Sustained Viral Suppression in HIV-infected Children on Once-daily Lopinavir/Ritonavir in Clinical Practice

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Abstract

Background:

The use of lopinavir/ritonavir once-daily (LPV/r QD) has not been approved for children. Good short-term clinical, virologic and immunologic outcomes have been observed in children on LPV/r QD.

Methods:

We evaluated the long-term effectiveness of a LPV/r QD containing regimen in HIV-1–infected children in clinical practice. Selected children (0–18 years of age) with an undetectable HIV-1 RNA viral load (<50 copies/mL) for at least 6 months on a twice-daily LPV/r-containing regimen switched to LPV/r QD. The main outcome measures were the percentage of patients with an undetectable HIV-1 viral load each subsequent year after switch to LPV/r QD (on treatment and last observation carried forward), and virologic failure during follow-up (>400 copies/mL twice within 6 months). Also, the exposure to LPV on the initial once-daily dosing regimen was determined.

Results:

Forty children (median age: 6.5 years; range: 1.0–17) were included. Median follow-up was 6.3 years (range: 1.0–10.3). During yearly follow-up, the percentage of children with an undetectable viral load varied between 82% and 100% (on treatment) and 83% and 93% (last observation carried forward). Five children (12.5%) met the criteria for failure. CD4+ and CD8+ counts remained stable at normal values. Geometric mean LPV area under the plasma concentration-time curve (linear up-log down method) over a dosing interval from time 0 to 24 hours after dosing was 169.3 mg x h/L, and last observed drug concentration was 1.35 mg/L. Adverse events were encountered in 8 patients, were mainly gastrointestinal, and in these cases, no reason to stop treatment.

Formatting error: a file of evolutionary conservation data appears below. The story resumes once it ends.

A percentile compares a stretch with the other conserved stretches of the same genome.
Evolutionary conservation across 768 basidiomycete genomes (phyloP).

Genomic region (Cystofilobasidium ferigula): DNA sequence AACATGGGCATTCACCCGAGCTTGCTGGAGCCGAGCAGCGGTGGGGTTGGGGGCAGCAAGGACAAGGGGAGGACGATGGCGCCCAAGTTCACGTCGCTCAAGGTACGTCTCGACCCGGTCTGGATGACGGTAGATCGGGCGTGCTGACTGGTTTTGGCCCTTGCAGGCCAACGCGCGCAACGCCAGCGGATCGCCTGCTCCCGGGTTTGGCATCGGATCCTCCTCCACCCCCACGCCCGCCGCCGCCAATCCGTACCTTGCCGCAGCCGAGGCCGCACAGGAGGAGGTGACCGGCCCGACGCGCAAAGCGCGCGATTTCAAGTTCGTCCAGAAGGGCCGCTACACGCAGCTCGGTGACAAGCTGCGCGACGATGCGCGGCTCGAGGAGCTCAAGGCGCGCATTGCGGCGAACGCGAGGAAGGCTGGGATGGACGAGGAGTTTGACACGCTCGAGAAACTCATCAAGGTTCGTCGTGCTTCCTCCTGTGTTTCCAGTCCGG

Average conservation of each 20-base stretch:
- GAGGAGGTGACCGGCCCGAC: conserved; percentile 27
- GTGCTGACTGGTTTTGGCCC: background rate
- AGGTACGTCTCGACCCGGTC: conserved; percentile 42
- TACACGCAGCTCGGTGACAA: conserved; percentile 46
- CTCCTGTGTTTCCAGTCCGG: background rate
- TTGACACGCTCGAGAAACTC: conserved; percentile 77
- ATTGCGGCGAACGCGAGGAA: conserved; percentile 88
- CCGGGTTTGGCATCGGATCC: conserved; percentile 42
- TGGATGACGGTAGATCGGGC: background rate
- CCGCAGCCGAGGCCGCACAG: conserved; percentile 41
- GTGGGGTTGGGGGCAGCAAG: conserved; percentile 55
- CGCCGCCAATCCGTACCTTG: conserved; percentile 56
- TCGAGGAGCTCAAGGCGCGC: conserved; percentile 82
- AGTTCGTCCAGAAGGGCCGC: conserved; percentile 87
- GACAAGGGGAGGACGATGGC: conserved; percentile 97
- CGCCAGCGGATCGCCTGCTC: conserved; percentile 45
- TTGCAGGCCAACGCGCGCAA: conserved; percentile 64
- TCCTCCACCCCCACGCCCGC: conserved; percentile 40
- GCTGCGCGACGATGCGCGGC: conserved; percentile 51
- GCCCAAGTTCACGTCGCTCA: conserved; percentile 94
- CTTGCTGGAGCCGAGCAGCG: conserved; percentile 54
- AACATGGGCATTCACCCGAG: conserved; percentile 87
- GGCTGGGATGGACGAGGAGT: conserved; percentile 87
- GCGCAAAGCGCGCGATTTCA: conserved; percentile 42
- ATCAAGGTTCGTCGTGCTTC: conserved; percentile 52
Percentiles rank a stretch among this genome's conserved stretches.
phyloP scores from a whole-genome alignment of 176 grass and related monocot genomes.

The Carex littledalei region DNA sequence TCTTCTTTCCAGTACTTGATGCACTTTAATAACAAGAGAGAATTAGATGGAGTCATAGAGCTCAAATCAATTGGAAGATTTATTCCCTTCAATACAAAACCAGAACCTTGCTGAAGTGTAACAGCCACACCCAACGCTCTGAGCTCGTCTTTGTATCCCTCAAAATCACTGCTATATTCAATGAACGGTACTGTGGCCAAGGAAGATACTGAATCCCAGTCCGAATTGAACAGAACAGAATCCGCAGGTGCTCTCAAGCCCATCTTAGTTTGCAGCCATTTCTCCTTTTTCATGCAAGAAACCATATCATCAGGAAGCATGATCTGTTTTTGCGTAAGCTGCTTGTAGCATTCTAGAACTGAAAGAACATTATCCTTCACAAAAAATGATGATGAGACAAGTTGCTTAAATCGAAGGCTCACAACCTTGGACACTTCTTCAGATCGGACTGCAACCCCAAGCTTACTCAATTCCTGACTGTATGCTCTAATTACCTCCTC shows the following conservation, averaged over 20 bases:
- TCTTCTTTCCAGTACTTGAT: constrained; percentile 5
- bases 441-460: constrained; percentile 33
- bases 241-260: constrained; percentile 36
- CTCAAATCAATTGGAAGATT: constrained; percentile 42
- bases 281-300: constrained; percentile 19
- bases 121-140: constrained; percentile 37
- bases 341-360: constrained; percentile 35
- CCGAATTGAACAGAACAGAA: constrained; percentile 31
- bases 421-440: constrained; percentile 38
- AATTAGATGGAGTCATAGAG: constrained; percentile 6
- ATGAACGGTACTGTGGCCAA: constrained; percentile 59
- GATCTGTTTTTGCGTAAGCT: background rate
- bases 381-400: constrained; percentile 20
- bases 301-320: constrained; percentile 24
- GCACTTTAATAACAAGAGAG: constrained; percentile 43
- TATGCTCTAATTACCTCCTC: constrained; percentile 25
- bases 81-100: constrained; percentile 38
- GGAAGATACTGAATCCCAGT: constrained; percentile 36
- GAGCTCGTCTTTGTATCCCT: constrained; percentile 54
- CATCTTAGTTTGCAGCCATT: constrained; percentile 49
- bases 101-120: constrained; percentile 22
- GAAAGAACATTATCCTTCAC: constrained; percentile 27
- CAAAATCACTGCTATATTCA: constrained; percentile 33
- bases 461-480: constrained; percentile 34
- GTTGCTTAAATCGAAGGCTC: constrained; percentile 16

Conclusion:

A once-daily LPV/r-containing regimen in HIV-1–infected children with intensive clinical and therapeutic drug monitoring is well tolerated and has good long-term clinical, virologic and immunologic outcomes.

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